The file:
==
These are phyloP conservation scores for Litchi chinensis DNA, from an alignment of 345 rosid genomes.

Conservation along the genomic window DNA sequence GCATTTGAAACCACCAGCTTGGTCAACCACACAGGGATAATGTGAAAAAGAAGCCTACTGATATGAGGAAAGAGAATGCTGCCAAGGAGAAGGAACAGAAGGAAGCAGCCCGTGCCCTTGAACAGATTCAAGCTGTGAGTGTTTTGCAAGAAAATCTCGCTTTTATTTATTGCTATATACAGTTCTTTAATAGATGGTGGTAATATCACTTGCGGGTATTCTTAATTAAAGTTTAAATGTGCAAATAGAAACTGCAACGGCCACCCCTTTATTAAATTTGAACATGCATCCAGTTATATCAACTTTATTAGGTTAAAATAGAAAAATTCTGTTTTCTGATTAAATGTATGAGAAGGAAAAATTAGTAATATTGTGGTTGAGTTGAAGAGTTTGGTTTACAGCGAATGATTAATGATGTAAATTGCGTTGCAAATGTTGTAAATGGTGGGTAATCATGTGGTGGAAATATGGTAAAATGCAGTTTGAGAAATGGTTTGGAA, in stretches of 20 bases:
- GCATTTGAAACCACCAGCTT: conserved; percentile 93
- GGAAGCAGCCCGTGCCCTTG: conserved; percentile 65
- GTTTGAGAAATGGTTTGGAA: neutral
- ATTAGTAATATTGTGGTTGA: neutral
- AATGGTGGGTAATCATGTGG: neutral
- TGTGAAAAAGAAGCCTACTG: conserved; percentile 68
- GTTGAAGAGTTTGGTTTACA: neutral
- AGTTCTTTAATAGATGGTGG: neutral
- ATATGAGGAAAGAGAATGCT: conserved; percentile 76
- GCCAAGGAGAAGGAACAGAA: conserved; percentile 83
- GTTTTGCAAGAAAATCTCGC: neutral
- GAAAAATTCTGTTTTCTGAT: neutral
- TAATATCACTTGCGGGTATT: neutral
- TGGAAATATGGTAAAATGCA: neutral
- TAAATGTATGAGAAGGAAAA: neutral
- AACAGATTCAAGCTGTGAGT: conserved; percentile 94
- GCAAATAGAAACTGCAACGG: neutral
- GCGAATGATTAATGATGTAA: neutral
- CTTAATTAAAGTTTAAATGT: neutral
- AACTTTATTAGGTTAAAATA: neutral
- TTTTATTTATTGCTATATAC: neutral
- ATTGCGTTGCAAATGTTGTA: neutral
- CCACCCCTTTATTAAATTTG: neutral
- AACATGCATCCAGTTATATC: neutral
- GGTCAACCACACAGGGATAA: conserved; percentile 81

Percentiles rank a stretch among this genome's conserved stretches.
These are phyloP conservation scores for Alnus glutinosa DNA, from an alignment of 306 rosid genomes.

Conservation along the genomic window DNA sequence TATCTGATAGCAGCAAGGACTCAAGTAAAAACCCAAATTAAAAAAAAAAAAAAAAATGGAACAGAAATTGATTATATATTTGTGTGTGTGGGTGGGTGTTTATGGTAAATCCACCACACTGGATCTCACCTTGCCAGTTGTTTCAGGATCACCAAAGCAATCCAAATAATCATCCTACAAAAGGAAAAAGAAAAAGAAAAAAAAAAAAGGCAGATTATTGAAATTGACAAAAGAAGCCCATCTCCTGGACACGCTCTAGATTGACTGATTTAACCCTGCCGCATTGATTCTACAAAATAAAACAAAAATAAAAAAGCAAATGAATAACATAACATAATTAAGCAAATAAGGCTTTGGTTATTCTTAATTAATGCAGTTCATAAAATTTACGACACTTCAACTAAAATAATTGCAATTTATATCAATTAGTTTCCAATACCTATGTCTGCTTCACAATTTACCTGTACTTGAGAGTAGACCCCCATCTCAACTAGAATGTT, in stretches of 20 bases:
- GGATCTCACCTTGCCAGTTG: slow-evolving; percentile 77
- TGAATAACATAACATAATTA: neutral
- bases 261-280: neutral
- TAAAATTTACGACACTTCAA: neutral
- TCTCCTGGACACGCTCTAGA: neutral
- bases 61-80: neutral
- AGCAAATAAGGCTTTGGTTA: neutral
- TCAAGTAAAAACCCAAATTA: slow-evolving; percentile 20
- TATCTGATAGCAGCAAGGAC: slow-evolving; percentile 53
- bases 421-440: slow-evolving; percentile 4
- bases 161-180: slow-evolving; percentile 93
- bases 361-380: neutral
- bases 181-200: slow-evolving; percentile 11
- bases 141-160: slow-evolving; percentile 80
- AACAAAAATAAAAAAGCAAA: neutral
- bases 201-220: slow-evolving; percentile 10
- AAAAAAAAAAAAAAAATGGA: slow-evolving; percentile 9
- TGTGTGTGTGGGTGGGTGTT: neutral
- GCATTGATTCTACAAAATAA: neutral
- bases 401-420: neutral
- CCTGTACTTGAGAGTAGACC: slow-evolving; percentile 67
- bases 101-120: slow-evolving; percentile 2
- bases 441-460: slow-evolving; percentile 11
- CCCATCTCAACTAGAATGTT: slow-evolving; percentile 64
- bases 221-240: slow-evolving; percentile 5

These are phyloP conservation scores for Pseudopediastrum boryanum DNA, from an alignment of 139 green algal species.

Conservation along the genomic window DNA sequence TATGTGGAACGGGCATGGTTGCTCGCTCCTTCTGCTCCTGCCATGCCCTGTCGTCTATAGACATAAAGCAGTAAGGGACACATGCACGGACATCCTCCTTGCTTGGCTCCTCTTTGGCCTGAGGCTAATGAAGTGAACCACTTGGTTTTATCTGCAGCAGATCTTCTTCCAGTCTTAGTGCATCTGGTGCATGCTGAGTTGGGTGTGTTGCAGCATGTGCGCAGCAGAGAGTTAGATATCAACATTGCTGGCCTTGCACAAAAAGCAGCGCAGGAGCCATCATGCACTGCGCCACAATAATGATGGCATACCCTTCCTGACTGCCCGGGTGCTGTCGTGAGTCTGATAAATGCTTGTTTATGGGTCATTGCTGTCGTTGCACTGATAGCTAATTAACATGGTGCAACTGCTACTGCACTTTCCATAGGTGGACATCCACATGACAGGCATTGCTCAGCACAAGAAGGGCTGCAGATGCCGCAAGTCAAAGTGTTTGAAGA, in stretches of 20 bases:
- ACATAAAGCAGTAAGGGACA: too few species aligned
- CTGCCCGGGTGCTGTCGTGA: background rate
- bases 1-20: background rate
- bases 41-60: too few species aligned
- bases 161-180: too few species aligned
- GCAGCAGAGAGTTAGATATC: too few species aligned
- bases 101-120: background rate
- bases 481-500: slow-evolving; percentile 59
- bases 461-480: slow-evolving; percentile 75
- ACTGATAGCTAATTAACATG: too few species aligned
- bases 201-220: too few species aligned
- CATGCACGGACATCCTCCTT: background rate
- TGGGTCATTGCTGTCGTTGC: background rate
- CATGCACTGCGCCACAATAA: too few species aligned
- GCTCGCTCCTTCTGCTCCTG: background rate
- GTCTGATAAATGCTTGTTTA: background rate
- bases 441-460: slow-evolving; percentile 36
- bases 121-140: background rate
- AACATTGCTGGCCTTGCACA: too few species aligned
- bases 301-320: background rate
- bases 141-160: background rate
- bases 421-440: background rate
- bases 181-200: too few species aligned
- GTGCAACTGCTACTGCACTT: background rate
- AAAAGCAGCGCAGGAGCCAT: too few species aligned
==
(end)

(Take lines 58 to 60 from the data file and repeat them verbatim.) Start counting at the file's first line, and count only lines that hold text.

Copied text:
- ACATAAAGCAGTAAGGGACA: too few species aligned
- CTGCCCGGGTGCTGTCGTGA: background rate
- bases 1-20: background rate